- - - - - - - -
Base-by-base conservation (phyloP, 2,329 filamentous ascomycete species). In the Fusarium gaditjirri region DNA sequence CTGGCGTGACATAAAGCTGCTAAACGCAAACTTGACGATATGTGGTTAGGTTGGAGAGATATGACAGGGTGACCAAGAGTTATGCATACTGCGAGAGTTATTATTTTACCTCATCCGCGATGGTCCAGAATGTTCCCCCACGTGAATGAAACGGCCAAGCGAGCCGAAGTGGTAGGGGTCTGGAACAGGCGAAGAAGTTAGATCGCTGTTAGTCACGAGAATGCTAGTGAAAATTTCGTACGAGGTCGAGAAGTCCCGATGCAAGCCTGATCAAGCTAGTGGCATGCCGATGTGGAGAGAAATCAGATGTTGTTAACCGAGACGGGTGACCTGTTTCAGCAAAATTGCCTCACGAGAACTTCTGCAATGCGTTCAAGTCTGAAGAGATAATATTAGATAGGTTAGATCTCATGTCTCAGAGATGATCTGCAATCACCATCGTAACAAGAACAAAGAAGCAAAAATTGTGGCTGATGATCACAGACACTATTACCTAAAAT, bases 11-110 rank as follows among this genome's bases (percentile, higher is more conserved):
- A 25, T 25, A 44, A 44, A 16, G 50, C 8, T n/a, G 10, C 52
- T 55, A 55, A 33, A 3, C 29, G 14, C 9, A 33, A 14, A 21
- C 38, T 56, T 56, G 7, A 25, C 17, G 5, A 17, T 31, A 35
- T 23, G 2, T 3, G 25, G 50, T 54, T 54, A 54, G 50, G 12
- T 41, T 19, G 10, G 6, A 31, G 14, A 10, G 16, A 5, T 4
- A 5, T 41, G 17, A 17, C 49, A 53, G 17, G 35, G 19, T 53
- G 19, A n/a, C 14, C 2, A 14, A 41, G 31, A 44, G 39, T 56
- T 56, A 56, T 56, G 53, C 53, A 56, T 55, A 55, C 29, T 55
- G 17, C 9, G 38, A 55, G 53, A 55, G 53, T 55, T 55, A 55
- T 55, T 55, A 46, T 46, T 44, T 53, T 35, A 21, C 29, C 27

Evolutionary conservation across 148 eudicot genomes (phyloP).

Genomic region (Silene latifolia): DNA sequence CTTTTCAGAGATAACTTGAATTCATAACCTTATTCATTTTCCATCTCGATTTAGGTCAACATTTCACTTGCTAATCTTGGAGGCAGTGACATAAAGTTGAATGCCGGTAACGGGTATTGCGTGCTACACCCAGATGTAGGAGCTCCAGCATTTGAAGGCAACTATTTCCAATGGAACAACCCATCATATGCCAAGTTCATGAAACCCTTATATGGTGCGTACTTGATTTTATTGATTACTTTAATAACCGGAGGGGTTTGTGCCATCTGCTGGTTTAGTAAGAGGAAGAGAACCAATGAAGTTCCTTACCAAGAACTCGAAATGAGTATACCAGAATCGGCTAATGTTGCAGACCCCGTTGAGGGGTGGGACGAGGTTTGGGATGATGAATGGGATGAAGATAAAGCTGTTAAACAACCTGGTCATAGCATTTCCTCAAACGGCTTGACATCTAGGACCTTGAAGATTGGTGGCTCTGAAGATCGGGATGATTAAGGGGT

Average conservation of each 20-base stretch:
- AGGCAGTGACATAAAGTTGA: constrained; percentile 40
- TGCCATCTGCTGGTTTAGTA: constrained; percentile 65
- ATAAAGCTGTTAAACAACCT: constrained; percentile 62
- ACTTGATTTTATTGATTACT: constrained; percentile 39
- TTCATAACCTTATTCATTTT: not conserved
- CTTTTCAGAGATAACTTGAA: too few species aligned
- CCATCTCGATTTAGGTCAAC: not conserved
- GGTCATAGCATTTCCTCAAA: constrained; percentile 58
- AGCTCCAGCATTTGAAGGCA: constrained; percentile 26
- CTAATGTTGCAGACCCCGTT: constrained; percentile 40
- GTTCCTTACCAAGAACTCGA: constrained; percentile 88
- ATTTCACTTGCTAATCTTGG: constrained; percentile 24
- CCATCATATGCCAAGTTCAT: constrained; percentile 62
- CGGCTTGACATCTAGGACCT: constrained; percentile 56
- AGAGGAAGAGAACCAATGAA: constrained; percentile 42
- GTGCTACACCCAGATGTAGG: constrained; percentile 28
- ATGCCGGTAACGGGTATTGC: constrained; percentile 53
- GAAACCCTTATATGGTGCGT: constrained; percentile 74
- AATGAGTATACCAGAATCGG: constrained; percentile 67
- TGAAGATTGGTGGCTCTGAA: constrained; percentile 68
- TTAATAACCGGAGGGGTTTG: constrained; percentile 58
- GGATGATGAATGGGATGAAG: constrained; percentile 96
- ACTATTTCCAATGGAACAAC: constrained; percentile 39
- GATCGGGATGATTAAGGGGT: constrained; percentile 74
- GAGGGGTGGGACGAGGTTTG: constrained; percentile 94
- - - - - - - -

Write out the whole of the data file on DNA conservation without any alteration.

Base-by-base conservation (phyloP, 2,329 filamentous ascomycete species). In the Fusarium gaditjirri region DNA sequence CTGGCGTGACATAAAGCTGCTAAACGCAAACTTGACGATATGTGGTTAGGTTGGAGAGATATGACAGGGTGACCAAGAGTTATGCATACTGCGAGAGTTATTATTTTACCTCATCCGCGATGGTCCAGAATGTTCCCCCACGTGAATGAAACGGCCAAGCGAGCCGAAGTGGTAGGGGTCTGGAACAGGCGAAGAAGTTAGATCGCTGTTAGTCACGAGAATGCTAGTGAAAATTTCGTACGAGGTCGAGAAGTCCCGATGCAAGCCTGATCAAGCTAGTGGCATGCCGATGTGGAGAGAAATCAGATGTTGTTAACCGAGACGGGTGACCTGTTTCAGCAAAATTGCCTCACGAGAACTTCTGCAATGCGTTCAAGTCTGAAGAGATAATATTAGATAGGTTAGATCTCATGTCTCAGAGATGATCTGCAATCACCATCGTAACAAGAACAAAGAAGCAAAAATTGTGGCTGATGATCACAGACACTATTACCTAAAAT, bases 11-110 rank as follows among this genome's bases (percentile, higher is more conserved):
- A 25, T 25, A 44, A 44, A 16, G 50, C 8, T n/a, G 10, C 52
- T 55, A 55, A 33, A 3, C 29, G 14, C 9, A 33, A 14, A 21
- C 38, T 56, T 56, G 7, A 25, C 17, G 5, A 17, T 31, A 35
- T 23, G 2, T 3, G 25, G 50, T 54, T 54, A 54, G 50, G 12
- T 41, T 19, G 10, G 6, A 31, G 14, A 10, G 16, A 5, T 4
- A 5, T 41, G 17, A 17, C 49, A 53, G 17, G 35, G 19, T 53
- G 19, A n/a, C 14, C 2, A 14, A 41, G 31, A 44, G 39, T 56
- T 56, A 56, T 56, G 53, C 53, A 56, T 55, A 55, C 29, T 55
- G 17, C 9, G 38, A 55, G 53, A 55, G 53, T 55, T 55, A 55
- T 55, T 55, A 46, T 46, T 44, T 53, T 35, A 21, C 29, C 27

Evolutionary conservation across 148 eudicot genomes (phyloP).

Genomic region (Silene latifolia): DNA sequence CTTTTCAGAGATAACTTGAATTCATAACCTTATTCATTTTCCATCTCGATTTAGGTCAACATTTCACTTGCTAATCTTGGAGGCAGTGACATAAAGTTGAATGCCGGTAACGGGTATTGCGTGCTACACCCAGATGTAGGAGCTCCAGCATTTGAAGGCAACTATTTCCAATGGAACAACCCATCATATGCCAAGTTCATGAAACCCTTATATGGTGCGTACTTGATTTTATTGATTACTTTAATAACCGGAGGGGTTTGTGCCATCTGCTGGTTTAGTAAGAGGAAGAGAACCAATGAAGTTCCTTACCAAGAACTCGAAATGAGTATACCAGAATCGGCTAATGTTGCAGACCCCGTTGAGGGGTGGGACGAGGTTTGGGATGATGAATGGGATGAAGATAAAGCTGTTAAACAACCTGGTCATAGCATTTCCTCAAACGGCTTGACATCTAGGACCTTGAAGATTGGTGGCTCTGAAGATCGGGATGATTAAGGGGT

Average conservation of each 20-base stretch:
- AGGCAGTGACATAAAGTTGA: constrained; percentile 40
- TGCCATCTGCTGGTTTAGTA: constrained; percentile 65
- ATAAAGCTGTTAAACAACCT: constrained; percentile 62
- ACTTGATTTTATTGATTACT: constrained; percentile 39
- TTCATAACCTTATTCATTTT: not conserved
- CTTTTCAGAGATAACTTGAA: too few species aligned
- CCATCTCGATTTAGGTCAAC: not conserved
- GGTCATAGCATTTCCTCAAA: constrained; percentile 58
- AGCTCCAGCATTTGAAGGCA: constrained; percentile 26
- CTAATGTTGCAGACCCCGTT: constrained; percentile 40
- GTTCCTTACCAAGAACTCGA: constrained; percentile 88
- ATTTCACTTGCTAATCTTGG: constrained; percentile 24
- CCATCATATGCCAAGTTCAT: constrained; percentile 62
- CGGCTTGACATCTAGGACCT: constrained; percentile 56
- AGAGGAAGAGAACCAATGAA: constrained; percentile 42
- GTGCTACACCCAGATGTAGG: constrained; percentile 28
- ATGCCGGTAACGGGTATTGC: constrained; percentile 53
- GAAACCCTTATATGGTGCGT: constrained; percentile 74
- AATGAGTATACCAGAATCGG: constrained; percentile 67
- TGAAGATTGGTGGCTCTGAA: constrained; percentile 68
- TTAATAACCGGAGGGGTTTG: constrained; percentile 58
- GGATGATGAATGGGATGAAG: constrained; percentile 96
- ACTATTTCCAATGGAACAAC: constrained; percentile 39
- GATCGGGATGATTAAGGGGT: constrained; percentile 74
- GAGGGGTGGGACGAGGTTTG: constrained; percentile 94